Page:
7. Any added benefits and resources available to help your operation?
Often lessees will be asked to provide their own cookware, sheet pans, tongs, spoons, etc. A good facility will have a company store that will be stocked with these items and basic dry goods so in a pinch, you can save time driving to get these necessities. Also, can the facility refer you to resources to help you run a successful business? After all, we know that being a good business owner involves a lot more than just being a good cook. The City Kitch strives to help streamline their client’s business by being a one-stop resource–providing info such as how to obtain kitchen permits, providing referrals for insurance, marketing, web development and even vehicle wraps!
So before you make that all important decision to commit to leasing a kitchen space, ask the right questions. If you’re not happy with any of the answers, keep moving on until you find the space that screams YES to you. After all, it’s a decision that will influence how you run your business and how it will fare for many years to come.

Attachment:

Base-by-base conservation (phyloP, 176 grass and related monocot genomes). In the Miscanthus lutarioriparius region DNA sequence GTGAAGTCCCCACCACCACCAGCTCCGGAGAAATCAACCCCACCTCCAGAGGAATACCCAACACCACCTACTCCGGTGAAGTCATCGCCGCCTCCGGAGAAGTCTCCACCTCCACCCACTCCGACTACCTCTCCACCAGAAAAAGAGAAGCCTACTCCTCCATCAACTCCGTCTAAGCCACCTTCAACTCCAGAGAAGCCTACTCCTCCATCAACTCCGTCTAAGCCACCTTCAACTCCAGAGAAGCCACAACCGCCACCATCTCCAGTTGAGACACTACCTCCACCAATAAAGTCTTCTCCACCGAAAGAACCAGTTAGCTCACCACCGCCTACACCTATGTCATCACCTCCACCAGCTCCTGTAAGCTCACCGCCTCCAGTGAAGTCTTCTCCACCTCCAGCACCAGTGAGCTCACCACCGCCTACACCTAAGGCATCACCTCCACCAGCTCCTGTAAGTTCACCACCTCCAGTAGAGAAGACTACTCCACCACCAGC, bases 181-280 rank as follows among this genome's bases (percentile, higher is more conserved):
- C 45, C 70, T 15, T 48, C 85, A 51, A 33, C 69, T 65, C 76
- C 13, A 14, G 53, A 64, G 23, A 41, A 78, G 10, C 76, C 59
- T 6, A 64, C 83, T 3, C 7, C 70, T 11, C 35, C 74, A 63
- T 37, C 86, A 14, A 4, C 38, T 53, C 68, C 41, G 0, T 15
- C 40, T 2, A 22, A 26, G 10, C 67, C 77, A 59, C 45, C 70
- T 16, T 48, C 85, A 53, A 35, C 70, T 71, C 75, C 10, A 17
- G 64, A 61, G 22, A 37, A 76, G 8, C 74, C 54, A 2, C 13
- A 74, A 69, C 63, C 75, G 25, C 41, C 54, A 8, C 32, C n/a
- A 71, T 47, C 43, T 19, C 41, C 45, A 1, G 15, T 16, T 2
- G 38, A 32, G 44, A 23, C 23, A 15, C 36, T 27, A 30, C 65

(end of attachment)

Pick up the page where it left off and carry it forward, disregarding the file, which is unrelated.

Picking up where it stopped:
About The City Kitch
The City Kitch is ‘Where Charlotte Comes to Cook.’ It is a fully equipped, licensed and permitted commercial kitchen facility available for rent on an hourly or monthly basis. Here, in 12,000 s.f. of space, caterers, food trucks, bakers, personal chefs, non-profit meal providers and anyone else imaginable with a food-focused business gather to create, produce and learn about food and food safety. The City Kitch takes on a very chef-centric approach to its operation as the co-owner is none other than Chef Carrie Hegnauer—a highly credentialed and long-time Senior Culinary Instructor at the prestigious Johnson & Wales University. Chef Carrie directs all of the classes ranging from basic techniques, to Kids Camps, all the way to industry professional training including ServSafe. Her husband, an ingénue in marketing with a knack for creating successful businesses and turning around lagging businesses is the driving force behind the ops.
Categories: Efficiency, Food Safety